10 Big Ways To Bring Feng Shui Into Your Bedroom Today!

Jul 11, 2015 | Feng Shui 101

It’s rare these days that I share traditional feng shui tips, but some are just so important you need to see them, and way more than once.

The basics are fundamental, you know? You can’t build an empire on quicksand. I’m willing to bet you cant build an empire without sleep, either!

Today we’ll review the fundamentals to creating a bedroom with feng shui.

Have no fear: If you can’t change certain things in you room, don’t panic: do your best to get the rest of the room feeling soft and refreshing.

How to Create a Sleep Sanctuary by Carol M. Olmstead

You would be amazed at how many clients call me for a consultation because they can’t sleep. Sometimes they’ve already spent a lot on a new mattress with the perfect magic number that’s supposed to take care of all of their sleep problems. But from a Feng Shui perspective, the arrangement of the room is most important in assuring a good night’s sleep.

Here are 10 things to consider in creating your bedroom sleep sanctuary.

Bed Placement. The ideal location for a bed is positioned so you can see out the door without directly facing it. This makes you feel grounded in the room. Avoid placing a bed for two people in the corner, against two walls, where one partner feels “trapped” and literally has to climb over the other to get out.

Linens and Mattress. Treat yourself to luxury sheets, and always buy new sheets after a relationship breakup. Avoid sleeping on a mattress from a failed relationship because it represents sleeping with all of the problems from your former partner.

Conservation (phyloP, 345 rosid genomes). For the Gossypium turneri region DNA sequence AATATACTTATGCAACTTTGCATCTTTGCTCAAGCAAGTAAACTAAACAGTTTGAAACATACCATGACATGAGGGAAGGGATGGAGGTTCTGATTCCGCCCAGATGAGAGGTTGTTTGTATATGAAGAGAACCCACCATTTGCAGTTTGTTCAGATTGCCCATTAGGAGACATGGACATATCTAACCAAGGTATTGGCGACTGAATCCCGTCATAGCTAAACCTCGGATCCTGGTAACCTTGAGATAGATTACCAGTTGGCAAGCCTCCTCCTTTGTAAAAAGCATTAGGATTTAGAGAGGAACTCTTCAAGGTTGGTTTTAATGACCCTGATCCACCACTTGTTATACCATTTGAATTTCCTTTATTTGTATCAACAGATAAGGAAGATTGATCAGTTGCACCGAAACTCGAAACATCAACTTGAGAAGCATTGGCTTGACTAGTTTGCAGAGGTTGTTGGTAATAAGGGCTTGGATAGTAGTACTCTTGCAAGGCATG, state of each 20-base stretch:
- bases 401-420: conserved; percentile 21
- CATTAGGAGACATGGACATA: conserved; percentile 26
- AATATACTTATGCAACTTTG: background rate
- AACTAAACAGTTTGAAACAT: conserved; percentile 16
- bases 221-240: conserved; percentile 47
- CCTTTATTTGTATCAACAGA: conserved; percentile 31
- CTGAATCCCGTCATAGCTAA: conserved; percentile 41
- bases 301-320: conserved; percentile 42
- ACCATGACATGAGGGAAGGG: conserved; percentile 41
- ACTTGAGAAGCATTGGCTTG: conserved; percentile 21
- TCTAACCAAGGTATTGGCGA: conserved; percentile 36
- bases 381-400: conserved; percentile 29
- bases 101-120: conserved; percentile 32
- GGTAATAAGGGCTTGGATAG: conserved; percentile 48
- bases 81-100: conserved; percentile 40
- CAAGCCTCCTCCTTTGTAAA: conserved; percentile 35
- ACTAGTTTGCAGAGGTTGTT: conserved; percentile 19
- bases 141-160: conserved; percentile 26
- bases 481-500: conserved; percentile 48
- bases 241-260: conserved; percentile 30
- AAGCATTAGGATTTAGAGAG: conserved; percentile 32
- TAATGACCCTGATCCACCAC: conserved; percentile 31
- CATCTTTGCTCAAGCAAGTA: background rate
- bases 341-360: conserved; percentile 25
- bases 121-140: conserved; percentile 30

Headboard and Footboard. The Feng Shui recommendation is to use a solid headboard for protection. If you absolutely hate headboards, hang a rug or fabric artwork on the wall behind the bed. A footboard is only essential if your bed is located directly across from the door to the room, which is considered the most inauspicious location. If your bed must be placed in this location, you can also place a small piece of furniture at the foot of the bed to help you feel more secure.

Room Color.The most restful colors for a bedroom are warm “skin tones,” ranging from creamy beiges and butter cream to pinks, reds, coral, raspberry, burgundy, aubergine, and chocolate. The least restful colors are pure white, black, gray, and cool blues and greens, since they will make the bedroom chilly and less inviting.

Artwork. Art for an adult bedroom should feel romantic, coupled, and paired – the definition of “romantic” is up to you. Display a current photo of the two of you if you’re in a relationship, or of a romantic setting if you’re not. Don’t display photos of your children, parents, friends, because you don’t want them “watching you.” You should also avoid hanging heavy pieces directly over the bed – heavy in theme or heavy in actual frame weight. Avoid any art with sharp edges pointed at the bed.